What is the impact on Chinese corporates when there are defaults and mandatory replacement of management? Is it any different on state-owned enterprises (SOEs) in comparison to private-owned enterprises (POEs)
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Our report found that China had a smaller bond default rate compared with the U.S. and Europe. A number of insolvency cases in China did not lead to massive bond defaults because most of the borrowers had not tapped the bond market.
In terms of impacts, the two situations are very different on state-owned enterprises and private-owned enterprises in China because the cause of the events was different.
Most corporates continued to operate after bond defaults, which were largely the result of overcapacity and overexpansion. Only in a few default cases did the issuers go bankrupt. It is also worth noting that 32% of the defaulted issuers had participated in real estate projects, though those were not their core businesses. Instead of bankruptcies, companies have entered long discussions with bondholders. It is likely that SOEs have been waiting for government reforms and POEs have been negotiating with bondholders to restructure repayments.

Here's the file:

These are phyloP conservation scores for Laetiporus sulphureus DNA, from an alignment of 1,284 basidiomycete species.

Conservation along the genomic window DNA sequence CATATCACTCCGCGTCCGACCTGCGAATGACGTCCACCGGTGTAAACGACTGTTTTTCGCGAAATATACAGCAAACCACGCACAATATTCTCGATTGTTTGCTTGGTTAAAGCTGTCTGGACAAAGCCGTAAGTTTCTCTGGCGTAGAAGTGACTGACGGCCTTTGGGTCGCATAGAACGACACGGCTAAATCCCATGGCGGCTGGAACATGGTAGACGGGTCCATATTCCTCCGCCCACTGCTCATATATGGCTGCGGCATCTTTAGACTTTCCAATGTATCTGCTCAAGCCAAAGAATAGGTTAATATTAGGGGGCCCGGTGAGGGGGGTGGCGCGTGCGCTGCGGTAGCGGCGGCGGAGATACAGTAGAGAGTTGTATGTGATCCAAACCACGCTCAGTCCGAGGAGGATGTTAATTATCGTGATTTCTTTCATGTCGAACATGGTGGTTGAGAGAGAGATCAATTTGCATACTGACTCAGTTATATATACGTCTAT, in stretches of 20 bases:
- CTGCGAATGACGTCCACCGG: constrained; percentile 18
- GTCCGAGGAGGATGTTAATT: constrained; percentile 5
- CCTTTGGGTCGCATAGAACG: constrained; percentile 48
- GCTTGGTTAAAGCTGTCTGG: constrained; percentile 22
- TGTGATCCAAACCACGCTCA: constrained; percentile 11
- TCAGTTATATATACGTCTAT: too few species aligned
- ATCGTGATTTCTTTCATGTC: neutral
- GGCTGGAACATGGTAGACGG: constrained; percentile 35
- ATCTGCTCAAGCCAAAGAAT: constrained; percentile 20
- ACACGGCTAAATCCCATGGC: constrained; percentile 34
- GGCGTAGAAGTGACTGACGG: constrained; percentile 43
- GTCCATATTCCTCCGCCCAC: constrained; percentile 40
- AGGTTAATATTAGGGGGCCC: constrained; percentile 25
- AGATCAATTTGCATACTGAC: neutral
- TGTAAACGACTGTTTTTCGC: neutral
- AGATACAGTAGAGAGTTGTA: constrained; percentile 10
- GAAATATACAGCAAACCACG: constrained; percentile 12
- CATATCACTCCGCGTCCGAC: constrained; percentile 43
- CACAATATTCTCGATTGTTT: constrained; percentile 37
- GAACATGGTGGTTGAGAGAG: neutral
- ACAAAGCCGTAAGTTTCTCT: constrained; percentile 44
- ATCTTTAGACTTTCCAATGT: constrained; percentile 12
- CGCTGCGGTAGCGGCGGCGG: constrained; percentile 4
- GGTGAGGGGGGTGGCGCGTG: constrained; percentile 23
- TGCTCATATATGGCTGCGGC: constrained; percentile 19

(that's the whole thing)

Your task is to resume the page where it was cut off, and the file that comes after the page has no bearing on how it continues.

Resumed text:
For involuntary changes in management, all of the cases were related to corruption. The impact on SOE and POE’s was very different. SOE’s have been business “as usual” after other members replaced their management, but POEs could stop operating or run at a loss or be absorbed by the government because their owners disappeared or were detained, etc. The damage depends on the size and business nature of the private company.